The work of a former student of mine, Nina Shea, is being featured at the International Water Week Conference being held in Amsterdam next month. The title of her paper is “Predictive Modelling of Regional Water Management and Adaptation in Urban Areas”, and is part of the “Tools for Integrated Water Management In Future Cities” session. The abstract reads:
The world faces challenges in terms the provision and management of fresh water. This problem is likely to be aggravated in the future due to regional changes in supply and demand. Growing urban centres pose particular challenges to water management strategies and infrastructure. Uncertainty in future climate and other relevant variables adds significant complexity to the problem. This project developed a model to addressing the issues of water management in urban regions, and assessing current and future resilience for one or more given cities in the face of these changes. The tool allows for dynamic modelling of, for example, adaptation strategies and behaviour. Results provides insight into tipping points, threshold effects, implementation cutoffs, and costing of alternative of adaptation strategies at the city and regional level.
Nina is one of several students from my group at Cambridge over the past few years that has been working on better ways to understand and manage conflict and consensus in the [water] commons, and the implications for/feedbacks effects with engineering (e.g. infrastructure) design and investment. Nina’s case study datasets was based on the emerging Chinese ‘megacities’. Among other things, her paper demonstrates how relatively simple rules/models can lead to both predictable and highly non-linear/counter-intuitive results.
The IWW Conference Programme runs from November 4th to the 13th. The conference theme this year is “Integrated Water Solutions for a Green Economy”. I will also be attending as will another former student of mine.
A former student of mine,Vaishnavi Balachandran, will be presenting some of her M.Eng. work at the International Water Week Conference being held in Amsterdam next month. The title of her paper is ‘”A Shared Optimization Water Balance and Quality Model for Shared Water Systems Under Uncertainty” and is part of the session on “Optimizing the water, food and energy nexus in cities and deltas”. Here’s the abstract:
This paper presents a regional water balance and quality model which was developed and applied to the Lower Mekong Basin. This model makes use of minimal data requirements allowing it to be rapidly calibrated. A water quality index (WQI) was developed based on international drinking water standards. The WQI provides a simple method of conveying water quality information in a concise manner. Whilst the WQI means some of the quality model preciseness is lost, it is easily adaptable for other requirements. The simple conceptual structure means that multiple stakeholders can use the model to communicate their viewpoints through adapting the WQI to their needs, whilst maintaining the agnostic data throughout. This is demonstrated through creating multiple stakeholder WQIs to consider the impacts of hydropower development on the water quality in the basin. Although this model is less precise than traditional models, it has its benefits in being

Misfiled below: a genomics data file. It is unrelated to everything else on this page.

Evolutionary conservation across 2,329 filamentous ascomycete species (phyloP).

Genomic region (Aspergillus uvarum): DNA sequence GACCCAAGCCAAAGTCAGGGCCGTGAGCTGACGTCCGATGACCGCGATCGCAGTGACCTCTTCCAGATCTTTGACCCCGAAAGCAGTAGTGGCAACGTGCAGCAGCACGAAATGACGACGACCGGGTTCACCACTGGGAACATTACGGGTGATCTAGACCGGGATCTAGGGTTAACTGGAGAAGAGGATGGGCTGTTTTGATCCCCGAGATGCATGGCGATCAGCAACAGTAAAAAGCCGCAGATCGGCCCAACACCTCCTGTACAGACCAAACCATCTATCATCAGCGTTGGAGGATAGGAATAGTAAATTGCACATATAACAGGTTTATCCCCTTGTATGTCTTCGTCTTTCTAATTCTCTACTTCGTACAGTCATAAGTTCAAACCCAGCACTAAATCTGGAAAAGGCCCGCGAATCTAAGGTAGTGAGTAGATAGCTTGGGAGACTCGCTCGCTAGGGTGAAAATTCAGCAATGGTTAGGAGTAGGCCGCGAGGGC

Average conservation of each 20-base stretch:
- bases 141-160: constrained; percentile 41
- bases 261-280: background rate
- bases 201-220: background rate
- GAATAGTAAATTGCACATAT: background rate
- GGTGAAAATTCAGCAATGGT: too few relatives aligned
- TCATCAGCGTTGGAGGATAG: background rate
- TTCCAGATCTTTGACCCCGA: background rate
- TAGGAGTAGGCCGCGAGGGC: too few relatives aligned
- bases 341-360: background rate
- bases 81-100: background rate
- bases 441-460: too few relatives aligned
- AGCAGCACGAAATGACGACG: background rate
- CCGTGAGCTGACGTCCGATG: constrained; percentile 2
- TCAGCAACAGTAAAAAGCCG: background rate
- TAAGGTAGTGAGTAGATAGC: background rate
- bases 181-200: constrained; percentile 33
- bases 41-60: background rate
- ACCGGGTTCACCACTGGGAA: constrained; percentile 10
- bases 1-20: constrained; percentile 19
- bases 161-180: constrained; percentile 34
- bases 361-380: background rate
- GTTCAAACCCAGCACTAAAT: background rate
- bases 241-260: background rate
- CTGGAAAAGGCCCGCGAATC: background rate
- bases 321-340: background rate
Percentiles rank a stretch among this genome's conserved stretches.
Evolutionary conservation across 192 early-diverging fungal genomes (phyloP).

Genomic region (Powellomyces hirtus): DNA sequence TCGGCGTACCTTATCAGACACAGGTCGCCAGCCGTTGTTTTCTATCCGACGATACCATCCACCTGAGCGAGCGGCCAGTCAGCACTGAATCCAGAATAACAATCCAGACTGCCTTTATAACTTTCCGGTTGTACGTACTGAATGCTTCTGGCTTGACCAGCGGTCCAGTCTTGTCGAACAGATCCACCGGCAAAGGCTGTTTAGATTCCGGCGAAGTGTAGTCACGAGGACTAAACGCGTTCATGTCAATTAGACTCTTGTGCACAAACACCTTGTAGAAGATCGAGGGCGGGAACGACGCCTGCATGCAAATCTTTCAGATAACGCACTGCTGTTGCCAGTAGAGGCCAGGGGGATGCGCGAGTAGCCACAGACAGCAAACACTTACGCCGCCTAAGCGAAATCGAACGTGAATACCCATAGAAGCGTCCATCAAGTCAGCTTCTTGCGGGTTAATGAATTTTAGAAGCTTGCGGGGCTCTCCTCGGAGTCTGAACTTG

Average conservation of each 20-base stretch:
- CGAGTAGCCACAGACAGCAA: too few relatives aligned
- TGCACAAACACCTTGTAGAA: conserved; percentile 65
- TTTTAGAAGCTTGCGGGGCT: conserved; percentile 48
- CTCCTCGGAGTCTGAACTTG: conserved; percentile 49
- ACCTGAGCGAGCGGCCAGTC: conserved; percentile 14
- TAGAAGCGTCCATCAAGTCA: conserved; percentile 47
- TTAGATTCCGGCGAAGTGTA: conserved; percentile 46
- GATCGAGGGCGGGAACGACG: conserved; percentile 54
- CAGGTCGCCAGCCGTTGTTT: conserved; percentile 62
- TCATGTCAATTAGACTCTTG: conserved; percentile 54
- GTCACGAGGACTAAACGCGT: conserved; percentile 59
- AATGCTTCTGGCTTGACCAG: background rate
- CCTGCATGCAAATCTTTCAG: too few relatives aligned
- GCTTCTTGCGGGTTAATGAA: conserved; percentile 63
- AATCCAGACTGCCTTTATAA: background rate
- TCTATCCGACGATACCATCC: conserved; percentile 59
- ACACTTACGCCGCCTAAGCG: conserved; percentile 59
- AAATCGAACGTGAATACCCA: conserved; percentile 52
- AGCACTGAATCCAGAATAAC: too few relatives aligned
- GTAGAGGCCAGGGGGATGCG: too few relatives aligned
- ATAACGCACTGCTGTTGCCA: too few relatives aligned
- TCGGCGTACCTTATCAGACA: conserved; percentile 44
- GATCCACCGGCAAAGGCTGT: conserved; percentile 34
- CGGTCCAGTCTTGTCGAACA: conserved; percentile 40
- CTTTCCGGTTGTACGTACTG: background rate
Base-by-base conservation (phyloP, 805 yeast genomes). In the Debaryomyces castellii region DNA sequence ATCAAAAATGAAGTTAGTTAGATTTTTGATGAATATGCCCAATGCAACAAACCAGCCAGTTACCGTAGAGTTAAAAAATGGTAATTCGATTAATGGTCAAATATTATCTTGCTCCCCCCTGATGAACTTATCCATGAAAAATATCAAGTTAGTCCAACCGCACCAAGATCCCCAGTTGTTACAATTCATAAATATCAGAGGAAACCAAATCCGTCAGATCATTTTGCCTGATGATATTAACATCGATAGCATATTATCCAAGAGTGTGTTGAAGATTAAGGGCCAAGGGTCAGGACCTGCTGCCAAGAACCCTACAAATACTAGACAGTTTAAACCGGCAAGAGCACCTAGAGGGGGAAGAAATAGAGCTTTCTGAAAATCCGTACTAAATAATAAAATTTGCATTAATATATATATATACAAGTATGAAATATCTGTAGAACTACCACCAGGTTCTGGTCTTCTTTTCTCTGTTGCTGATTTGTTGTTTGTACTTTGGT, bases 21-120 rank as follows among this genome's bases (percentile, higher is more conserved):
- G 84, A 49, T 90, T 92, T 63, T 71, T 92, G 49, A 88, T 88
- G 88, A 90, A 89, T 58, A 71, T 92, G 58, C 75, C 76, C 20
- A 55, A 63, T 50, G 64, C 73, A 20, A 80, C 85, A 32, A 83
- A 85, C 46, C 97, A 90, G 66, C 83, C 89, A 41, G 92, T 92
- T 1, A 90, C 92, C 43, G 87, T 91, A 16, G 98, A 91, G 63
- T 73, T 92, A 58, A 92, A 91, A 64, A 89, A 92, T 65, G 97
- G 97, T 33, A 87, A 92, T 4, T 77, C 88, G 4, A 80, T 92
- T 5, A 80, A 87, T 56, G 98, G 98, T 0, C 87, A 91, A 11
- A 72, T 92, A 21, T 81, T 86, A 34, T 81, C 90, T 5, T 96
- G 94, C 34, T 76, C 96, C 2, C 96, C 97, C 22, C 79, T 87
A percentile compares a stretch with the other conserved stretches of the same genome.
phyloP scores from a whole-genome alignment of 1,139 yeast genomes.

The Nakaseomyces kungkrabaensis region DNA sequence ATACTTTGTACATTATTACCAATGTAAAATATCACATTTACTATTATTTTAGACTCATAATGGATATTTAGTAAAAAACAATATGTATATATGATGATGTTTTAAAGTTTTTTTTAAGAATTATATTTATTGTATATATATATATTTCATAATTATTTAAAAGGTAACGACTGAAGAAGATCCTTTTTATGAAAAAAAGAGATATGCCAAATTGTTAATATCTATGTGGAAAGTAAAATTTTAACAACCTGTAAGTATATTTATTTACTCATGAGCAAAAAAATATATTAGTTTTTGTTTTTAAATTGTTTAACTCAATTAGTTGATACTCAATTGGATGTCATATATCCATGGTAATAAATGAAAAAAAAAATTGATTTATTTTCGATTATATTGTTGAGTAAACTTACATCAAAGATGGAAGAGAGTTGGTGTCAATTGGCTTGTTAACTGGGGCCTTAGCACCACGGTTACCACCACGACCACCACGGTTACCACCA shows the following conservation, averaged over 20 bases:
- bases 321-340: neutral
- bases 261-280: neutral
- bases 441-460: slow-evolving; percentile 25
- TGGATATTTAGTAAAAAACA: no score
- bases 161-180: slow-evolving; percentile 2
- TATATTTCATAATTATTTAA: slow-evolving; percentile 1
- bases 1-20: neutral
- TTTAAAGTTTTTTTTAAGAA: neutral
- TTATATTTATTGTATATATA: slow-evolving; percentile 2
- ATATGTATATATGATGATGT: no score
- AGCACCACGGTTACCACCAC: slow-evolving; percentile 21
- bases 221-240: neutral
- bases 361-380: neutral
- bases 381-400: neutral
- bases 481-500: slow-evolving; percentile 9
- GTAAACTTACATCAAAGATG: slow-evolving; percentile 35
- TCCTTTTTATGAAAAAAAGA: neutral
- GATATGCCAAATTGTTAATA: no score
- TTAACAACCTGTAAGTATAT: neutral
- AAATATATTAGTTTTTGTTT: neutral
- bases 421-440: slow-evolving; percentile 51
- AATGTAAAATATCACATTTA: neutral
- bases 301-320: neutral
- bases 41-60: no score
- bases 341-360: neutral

conceptually simple with little time and expertise requirements to calibrate. The model could therefore be useful as a complementary tool to traditional models for decision-making involving multiple stakeholders at a catchment level and across many regions.
Vaishi is one of several students from my group at Cambridge over the past few years that has been working on better ways to understand and manage conflict and consensus in the [water] commons, and the implications for/feedbacks effects with engineering (e.g. infrastructure) design and investment. Her case study datasets focused primarily on rural and peri-urban management. An interesting aspect of her work is the inclusion of a subjective ‘water quality’ index that takes into account the perceived value to stakeholders depending, for instance on their relative positon (i.e. upstream/downstream), trade, or otherconsiderations. A framework that formalizes some understanding of myrida viewpoints associated with users of shared resources may hold inherit value in efforts to build collaborative and equitable management frameworks.
The IWW Conference Programme runs from November 4th to the 13th. The conference theme this year is “Integrated Water Solutions for a Green Economy”.